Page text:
Remains of Palladium Cinema Hall, Lal Chowk, Srinagar. June, 2008. Burnt down in 1992.
I couldn't put my eye to the viewfinder. I didn't want to draw attention. I didn't want anyone to know that I was taking a picture. I was afraid. It seems stupid.
She came back from school that day and ran straight to her mother who was in the kitchen at the time, sitting next to a reluctantly burning stove. Mother was decongesting stove's snooty nozzle using one of those half-blackened-needle-tipped tools. There, it was fine now. Burning with that right gushing sound. It was quite a sight, but this didn't make Mother happy. It never did, even though it was a dangerous thing to do, even though Mother was good at doing this thing. She knew what would make Mother happy. The news. The good news. She was now bursting with excitement. It was just too good. One look at her, and Mother knew her daughter had something to say. So. She told Mother the news, in single breath, she told her what she saw that afternoon on her way back (it wasn't there in the morning) from the school: Poster of Rajesh Khanna's Roti on Palladium's hoarding wall. Finally it was here. They had heard the songs together on radio, they had hummed the songs - Naach Meri Bulbul Paisa Mile Ga, Gore Rang Pe Na Itna Gumaan Kar, Yeh Jo Public Hai Sab Jaanti Hai. And now the film was here. Mother walked into the hall, looked at the wall clock- they had time. They definitely had time. Mother offered her the afternoon meal, a plateful of hot rice, a thick Dal and some fried potatoes ( a treat just for her). 'Finish all of it.' While she ate, her mother got into a Sari. They were going to see the film, they were going to see Roti. There was no doubt about it from the beginning. She knew it would turn out this way, it always did. And as usual her big brothers won't get to come along. What fun! They were still at School. They would be there for another hour or so. When they come back and find the lock on the front door, as always, to get the key, they would go to aunt's house down the street. Boys didn't seem to mind it at all, ever. After all, they did get to see the films later with gang of friends and cousins. And Mother paid for it all. So it was fine. Till: They all made it back to the house by the time Father got back from office in the evening. It was their little secret. Something on the side. They always had time on their side. So, the mother-daughter duo saw Roti that afternoon at Palladium cinema.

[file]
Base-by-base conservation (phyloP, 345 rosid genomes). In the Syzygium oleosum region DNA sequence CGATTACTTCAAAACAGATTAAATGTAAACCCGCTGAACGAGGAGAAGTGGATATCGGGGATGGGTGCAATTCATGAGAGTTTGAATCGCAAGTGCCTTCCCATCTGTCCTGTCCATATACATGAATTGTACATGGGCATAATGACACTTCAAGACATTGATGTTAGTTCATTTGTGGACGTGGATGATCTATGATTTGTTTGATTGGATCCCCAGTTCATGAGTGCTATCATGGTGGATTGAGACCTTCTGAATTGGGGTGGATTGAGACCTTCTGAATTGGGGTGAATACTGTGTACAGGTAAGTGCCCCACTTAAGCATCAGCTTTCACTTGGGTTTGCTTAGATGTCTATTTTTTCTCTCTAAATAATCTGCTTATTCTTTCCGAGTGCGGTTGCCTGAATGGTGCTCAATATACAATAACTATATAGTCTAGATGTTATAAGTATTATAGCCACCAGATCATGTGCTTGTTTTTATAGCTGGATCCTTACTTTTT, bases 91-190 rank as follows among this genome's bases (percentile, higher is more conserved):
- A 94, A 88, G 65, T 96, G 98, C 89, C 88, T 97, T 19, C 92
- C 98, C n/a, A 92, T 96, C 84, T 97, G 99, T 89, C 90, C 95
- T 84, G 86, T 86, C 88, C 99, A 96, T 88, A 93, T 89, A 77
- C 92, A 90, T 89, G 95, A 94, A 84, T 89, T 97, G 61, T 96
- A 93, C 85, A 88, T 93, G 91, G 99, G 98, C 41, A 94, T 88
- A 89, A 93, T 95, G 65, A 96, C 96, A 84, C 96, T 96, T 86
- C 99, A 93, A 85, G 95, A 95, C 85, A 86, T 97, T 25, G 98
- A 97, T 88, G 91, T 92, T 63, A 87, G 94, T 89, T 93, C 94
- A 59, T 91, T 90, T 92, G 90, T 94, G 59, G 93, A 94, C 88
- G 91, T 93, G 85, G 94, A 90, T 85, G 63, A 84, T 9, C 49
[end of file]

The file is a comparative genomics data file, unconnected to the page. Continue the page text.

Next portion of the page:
Later at night, after dinner, Father, as usual, did ask them, "So, How was the film?" And he got the answer, in one voice, "Rajesh Khanna, Mumtaz, Song, Dance, Pahalgam. How do you think it could have been?"